- Arnold had not seen either the grandbaby or the grandbaby’s rattle on the couch, and was ready to enjoy a quiet evening.
- (it would be incorrect to say: “Arnold had not seen neither the grandbaby, northe grandbaby’s rattle…)
And to add just a little more… when you have a negative sentence with ‘not’ (instead of ‘neither’) use ‘or’ in the second part of the sentence (i.e. “Not A or B.”). Examples:
- She is not interested in Bob or Rick or Peter.
- He didn’t (did not) speak hesitantly or softly.
- They are not excited about horror or romance or comedy movies.
- She does not want apples or oranges.
- He does not enjoy walking or cycling or kayaking.
You won’t ever pair ‘either’ with ‘nor.’
You won’t see ‘nor’ without ‘neither.’
I hope that helps clarify the neither/nor topic. Happy writing!
Written by: Laura Schocker
1 I or Me after a preposition and another person
The rule: Use “Me.”
Incorrect version: “She went to the store with Sally and I.”
Correct version: She went to the store with Sally and me.
Incorrect version: “Between you and I…”
Correct version: “Between you and me…”
“I tell people to imagine the sentence with only one person because that usually makes the pronoun choice clear,” says Mignon Fogarty, creator and host of the Grammar Girl podcast on the Quick and Dirty Tips network. So think of it this way: You wouldn’t say, “She went to the store with I,” right? “Adding Sally doesn’t change anything,” Fogarty says.
2 Effect versus Affect
The rule: Effect is usually a noun, while affect is typically an verb.
Incorrect version: “The book really effected me.”
Correct version: “The book really affected me.”
Incorrect version: “The book had an affect on me.”
Correct version: “The book had an effect on me.”
“Mixing up ‘affect’ and ‘effect’ is one of the most common errors because not only do they sound alike, but they also have similar meanings,” Fogarty says. There are exceptions (such as “to effect change” or “a baffled affect”), but most of the time affect is a verb and effect is a noun, says Mary Norris, a pageOK’er at The New Yorker magazine and the author of Between You and Me: Confessions of a Comma Queen ($15, amazon.com).
3 Further versus Farther
The rule: Farther refers to an actual distance, while further should be used for a figurative distance.
Incorrect version: “Macy’s is further away than Nordstrom.”
Correct version: “Macy’s is farther away than Nordstrom.”
“The traditional American thinking is that "farther" is for physical distance (e.g., "Macy's is farther than Nordstrom") and "further" is for figurative distance (e.g., "Don't bother me about this further"),” Fogarty says, “but in British English, people use the two more interchangeably, so that may be a reason that American speakers have trouble remembering the difference.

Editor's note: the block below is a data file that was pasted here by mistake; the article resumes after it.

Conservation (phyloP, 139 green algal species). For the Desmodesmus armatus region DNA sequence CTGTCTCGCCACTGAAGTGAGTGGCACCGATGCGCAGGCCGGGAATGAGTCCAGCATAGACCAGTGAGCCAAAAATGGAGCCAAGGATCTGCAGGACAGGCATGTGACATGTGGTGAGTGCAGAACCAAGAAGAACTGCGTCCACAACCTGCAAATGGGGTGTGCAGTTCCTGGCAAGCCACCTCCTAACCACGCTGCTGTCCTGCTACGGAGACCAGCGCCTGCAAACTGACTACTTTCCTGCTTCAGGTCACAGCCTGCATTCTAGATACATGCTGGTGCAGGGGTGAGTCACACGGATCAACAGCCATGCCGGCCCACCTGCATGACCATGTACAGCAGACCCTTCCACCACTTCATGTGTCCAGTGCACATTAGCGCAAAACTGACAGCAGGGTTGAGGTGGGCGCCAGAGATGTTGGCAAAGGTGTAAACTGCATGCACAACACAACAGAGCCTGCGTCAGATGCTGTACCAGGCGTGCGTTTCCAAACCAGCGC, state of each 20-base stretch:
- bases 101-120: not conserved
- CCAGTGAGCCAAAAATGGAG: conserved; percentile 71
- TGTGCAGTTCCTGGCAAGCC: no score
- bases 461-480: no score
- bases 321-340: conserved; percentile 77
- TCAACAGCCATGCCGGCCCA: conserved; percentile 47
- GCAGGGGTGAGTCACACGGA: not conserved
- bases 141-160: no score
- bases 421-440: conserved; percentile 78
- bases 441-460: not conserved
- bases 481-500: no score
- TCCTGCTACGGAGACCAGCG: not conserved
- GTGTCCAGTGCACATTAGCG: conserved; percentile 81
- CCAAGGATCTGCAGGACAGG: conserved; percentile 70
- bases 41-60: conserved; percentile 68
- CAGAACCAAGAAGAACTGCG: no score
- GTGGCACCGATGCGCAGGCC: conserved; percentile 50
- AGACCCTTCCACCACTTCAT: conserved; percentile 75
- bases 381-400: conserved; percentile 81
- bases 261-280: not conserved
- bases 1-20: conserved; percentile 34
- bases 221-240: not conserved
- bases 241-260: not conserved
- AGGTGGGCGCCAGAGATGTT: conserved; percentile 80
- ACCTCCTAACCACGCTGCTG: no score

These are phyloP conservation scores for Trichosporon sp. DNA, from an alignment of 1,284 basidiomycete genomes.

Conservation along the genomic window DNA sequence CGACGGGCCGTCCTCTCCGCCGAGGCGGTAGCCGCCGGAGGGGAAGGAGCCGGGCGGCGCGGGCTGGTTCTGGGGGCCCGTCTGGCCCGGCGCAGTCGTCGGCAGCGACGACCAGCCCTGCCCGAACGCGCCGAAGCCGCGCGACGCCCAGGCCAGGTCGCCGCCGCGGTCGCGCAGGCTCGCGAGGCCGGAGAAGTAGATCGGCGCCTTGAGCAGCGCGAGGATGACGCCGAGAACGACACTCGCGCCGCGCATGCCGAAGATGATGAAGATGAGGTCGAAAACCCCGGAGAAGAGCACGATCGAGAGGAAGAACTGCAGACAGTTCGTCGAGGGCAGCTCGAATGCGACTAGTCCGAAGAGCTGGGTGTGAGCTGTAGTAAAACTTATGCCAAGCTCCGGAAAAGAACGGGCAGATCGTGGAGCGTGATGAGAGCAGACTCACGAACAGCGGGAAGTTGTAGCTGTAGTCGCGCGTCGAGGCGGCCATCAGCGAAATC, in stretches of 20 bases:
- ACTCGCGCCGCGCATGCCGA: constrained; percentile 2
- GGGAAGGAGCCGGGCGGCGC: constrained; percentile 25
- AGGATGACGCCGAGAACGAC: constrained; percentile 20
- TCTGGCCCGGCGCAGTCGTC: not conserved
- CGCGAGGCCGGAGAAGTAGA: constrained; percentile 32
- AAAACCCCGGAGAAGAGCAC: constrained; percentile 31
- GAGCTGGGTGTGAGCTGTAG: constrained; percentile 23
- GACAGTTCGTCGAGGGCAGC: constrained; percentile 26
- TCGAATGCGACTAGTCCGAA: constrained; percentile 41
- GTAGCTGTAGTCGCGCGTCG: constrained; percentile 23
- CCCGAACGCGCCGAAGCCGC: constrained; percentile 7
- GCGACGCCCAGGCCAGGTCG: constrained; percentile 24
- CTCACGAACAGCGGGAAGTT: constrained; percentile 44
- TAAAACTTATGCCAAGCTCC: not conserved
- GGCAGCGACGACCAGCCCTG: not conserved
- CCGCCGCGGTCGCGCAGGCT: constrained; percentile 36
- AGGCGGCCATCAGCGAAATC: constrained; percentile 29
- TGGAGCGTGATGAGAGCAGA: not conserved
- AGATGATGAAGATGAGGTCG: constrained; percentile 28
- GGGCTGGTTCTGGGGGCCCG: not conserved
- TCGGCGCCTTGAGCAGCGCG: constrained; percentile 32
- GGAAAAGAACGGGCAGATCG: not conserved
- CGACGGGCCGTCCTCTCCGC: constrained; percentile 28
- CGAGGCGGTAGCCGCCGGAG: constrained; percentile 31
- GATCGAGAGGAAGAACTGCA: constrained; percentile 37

4 Lie versus Lay
The rule: People lie, things lay.
Incorrect version: “I’m going to lay down for a few minutes.”
Correct version: “I’m going to lie down for a few minutes.”
“You lay an object somewhere, and you lie if you're taking action on your own,” Fogarty says. “I suspect people get confused because of the children's prayer "Now I Lay Me Down to Sleep."
5 Impact as a verb
The rule: Impact is a noun, not a verb.
Incorrect version: “The story really impacted me.”
Correct version: “The story really influenced me.”
“Eek, screech, agh! Even educated people now use ‘impact,’ as a verb. I’m a purist,” Norris says. “Impact should stay a noun unless you are talking about having an impacted wisdom tooth.” She suggests saying “influence” instead.
Fogarty says she suspects the root of the issue might come back to number two—people don’t know whether to use affect or effect, so they (incorrectly) use impact instead. Her fix: “You'll almost always have a stronger sentence if you explain how it affected you instead: ‘The story changed the way I think about seahorses,’ or ‘The story made me stop what I was doing and call my mother to tell her I love her.’”
6 Fewer versus Less Than
The rule: Use fewer for countable items (with some exceptions).
Incorrect version: “There are less than three pieces of pizza left.”
Correct version: “There are fewer than three pieces of pizza left.”
“Typically, ‘fewer’ is for things you can count, and ‘less’ is for things you can't count, but time, money, and distance are exceptions to the rule,” Fogarty says. Check out her full explanation on the difference between the two words here.